Bulimia Counselling - Treatment & Recovery
Bulimia is a cyclical eating disorder that is characterised by periods of overeating, followed by purging types of behaviour, or extreme exercise and dietary control. People experience a crisis or event that triggers the desire to eat which starts the cycle.
During the food intake people report feeling almost euphoric and happy, largely due to the chemical changes that the sweet, salty, fatty, high calorie and high carbohydrate foods create. It is not uncommon for individuals to consume as many as 5000 calories in less than an hour during a binge. Almost immediately guilt, shame, self-loathing and anger set in and create high levels of anxiety around the binging behaviour. This is typically followed by the abuse of laxatives, inducing vomiting, extreme exercise and excessively controlled food intake.
This becomes a cycle that, over time, will lead to serious mental and physical health risks. Treatment that includes both behavioural changes as well as understanding the emotional component of bulimia is the most effective in recovery and ongoing treatment.
Changing Behaviours by Changing Thoughts
One of the most important aspects of counselling in recovery and treatment of bulimia is changing thoughts about body image, weight and self-esteem. Individuals that are bulimic have a negatively distorted and highly critical view of themselves, especially as they appear physically. They may see themselves as overweight even though they are of average weight or even less than average weight.
The first goal of counselling is to develop a good understanding of what triggers the urge to binge eat. Identifying these triggers, which could include stress, change or anxiety over specific or general events, can then help the counsellor and the individual to develop more effective, healthy and positive coping skills. Nutritional counselling on healthy eating and healthy food choices may be introduced at this time in the process.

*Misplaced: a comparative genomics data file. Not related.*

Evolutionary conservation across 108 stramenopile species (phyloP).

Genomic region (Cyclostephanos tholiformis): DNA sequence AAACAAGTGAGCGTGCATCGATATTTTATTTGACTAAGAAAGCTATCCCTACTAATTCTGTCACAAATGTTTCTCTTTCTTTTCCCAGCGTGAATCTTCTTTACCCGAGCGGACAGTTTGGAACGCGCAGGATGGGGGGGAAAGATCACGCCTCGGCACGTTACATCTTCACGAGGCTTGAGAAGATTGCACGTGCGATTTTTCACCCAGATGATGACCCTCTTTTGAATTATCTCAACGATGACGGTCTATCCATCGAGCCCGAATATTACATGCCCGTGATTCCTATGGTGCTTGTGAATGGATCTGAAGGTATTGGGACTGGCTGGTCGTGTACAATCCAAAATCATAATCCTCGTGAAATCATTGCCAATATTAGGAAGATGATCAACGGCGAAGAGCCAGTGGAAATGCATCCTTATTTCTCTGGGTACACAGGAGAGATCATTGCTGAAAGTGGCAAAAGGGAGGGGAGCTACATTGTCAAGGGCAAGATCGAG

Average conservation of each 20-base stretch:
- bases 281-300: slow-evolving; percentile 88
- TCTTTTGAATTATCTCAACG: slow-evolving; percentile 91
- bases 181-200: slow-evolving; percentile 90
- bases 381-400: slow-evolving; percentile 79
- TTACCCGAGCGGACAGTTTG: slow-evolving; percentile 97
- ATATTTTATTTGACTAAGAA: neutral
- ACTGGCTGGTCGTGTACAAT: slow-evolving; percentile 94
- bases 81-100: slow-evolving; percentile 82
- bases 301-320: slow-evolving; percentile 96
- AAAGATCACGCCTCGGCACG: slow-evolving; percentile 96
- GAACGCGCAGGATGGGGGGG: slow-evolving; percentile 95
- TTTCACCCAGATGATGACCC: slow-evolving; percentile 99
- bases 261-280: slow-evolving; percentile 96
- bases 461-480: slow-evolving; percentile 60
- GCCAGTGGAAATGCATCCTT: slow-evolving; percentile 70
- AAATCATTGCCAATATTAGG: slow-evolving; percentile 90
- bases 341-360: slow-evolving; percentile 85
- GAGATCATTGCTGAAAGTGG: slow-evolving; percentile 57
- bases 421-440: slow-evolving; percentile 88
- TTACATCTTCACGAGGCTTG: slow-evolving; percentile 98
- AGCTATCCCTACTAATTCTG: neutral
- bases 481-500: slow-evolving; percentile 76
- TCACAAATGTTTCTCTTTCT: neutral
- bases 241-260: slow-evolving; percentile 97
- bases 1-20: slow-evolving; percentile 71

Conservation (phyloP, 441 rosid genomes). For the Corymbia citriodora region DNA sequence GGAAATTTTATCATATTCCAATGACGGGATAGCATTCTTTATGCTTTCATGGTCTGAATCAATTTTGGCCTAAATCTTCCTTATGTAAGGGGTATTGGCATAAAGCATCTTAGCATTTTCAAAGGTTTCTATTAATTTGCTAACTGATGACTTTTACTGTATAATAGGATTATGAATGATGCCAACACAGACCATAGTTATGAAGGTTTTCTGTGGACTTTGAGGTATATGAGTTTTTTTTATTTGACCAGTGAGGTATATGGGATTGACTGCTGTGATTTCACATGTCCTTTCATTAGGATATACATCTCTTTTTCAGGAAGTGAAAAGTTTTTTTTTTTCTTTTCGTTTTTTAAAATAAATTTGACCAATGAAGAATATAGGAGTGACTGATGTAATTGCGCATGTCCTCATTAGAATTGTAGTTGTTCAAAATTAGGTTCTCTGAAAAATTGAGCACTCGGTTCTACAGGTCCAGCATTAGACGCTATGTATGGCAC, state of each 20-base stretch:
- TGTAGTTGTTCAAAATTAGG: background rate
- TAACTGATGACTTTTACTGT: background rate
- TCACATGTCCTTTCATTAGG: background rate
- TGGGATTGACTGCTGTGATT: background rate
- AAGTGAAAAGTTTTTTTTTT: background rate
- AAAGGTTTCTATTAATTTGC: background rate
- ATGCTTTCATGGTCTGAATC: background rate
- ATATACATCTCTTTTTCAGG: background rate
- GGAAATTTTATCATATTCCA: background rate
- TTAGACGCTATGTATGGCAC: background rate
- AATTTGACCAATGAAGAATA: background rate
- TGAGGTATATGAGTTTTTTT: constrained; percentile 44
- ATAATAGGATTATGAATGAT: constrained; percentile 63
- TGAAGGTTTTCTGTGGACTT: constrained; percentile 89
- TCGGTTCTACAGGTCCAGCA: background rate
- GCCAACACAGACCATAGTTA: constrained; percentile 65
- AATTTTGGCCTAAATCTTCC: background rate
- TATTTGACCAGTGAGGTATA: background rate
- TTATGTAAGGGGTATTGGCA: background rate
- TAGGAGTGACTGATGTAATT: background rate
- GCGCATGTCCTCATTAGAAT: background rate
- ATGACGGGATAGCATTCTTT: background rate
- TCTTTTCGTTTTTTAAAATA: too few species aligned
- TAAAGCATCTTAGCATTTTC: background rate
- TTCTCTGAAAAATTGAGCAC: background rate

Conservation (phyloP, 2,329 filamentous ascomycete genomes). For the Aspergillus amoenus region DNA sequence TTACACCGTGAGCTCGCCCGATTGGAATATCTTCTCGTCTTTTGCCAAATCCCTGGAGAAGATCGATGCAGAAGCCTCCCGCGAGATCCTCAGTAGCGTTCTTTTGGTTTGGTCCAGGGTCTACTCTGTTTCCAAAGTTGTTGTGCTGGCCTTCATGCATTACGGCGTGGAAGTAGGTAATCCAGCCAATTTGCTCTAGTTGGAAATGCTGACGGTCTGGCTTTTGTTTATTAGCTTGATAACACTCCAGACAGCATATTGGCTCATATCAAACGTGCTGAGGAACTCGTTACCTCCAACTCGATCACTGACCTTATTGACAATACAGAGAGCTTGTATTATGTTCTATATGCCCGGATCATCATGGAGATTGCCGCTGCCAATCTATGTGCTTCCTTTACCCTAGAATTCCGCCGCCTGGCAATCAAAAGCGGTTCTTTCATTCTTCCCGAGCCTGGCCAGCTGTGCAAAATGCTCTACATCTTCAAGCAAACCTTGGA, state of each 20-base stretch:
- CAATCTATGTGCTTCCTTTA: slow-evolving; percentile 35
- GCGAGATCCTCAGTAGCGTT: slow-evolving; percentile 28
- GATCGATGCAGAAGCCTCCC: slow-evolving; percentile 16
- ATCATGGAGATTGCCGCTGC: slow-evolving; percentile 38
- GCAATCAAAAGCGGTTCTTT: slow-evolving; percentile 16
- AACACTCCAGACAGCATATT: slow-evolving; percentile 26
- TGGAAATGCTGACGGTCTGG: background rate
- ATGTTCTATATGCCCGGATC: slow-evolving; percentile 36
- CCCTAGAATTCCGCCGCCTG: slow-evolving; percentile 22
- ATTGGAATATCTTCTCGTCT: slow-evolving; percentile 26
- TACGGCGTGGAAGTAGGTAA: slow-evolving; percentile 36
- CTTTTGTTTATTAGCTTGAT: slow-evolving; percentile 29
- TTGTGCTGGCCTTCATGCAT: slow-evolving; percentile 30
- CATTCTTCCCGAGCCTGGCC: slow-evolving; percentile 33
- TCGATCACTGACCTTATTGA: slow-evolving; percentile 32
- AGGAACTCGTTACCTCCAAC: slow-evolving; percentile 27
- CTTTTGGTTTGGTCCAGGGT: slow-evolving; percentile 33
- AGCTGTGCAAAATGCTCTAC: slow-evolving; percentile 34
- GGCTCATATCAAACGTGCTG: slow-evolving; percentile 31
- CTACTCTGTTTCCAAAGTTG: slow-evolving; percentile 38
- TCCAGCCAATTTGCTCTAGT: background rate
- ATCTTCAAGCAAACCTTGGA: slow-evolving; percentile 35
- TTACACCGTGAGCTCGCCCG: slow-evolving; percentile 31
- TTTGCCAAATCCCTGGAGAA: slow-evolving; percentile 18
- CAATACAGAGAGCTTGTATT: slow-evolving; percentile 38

Attitude changes about physical appearance, weight loss or management and developing a realistic idea about weight are also a major focus of counselling. By changing the ways that food is viewed and by learning to modify these ideas a true change in eating habits can be developed.
Throughout therapy the individual will be assisted, at their own pace and in their own time, to look at the deep emotional issues that have contributed to the negative feelings about self. For many individuals their unhappiness with themselves and the feelings of being out of control in the bulimia cycle can be linked to dysfunctional family issues, undiagnosed and untreated depression or anxiety or being isolated and alone. Treatment can include learning social skills to connect successfully with others, relationship counselling or working with counsellor to treat the underlying depression and anxiety.
Counselling to deal with the emotional issues and the negative thoughts that drive the behaviour in any eating disorder is critical to long term success and recovery. People can, through therapeutic interventions, change their thoughts and behaviours and develop positive, healthy self-esteem and self-confident to live a happy, satisfying and successful life.
Posted by: Philippe Jacquet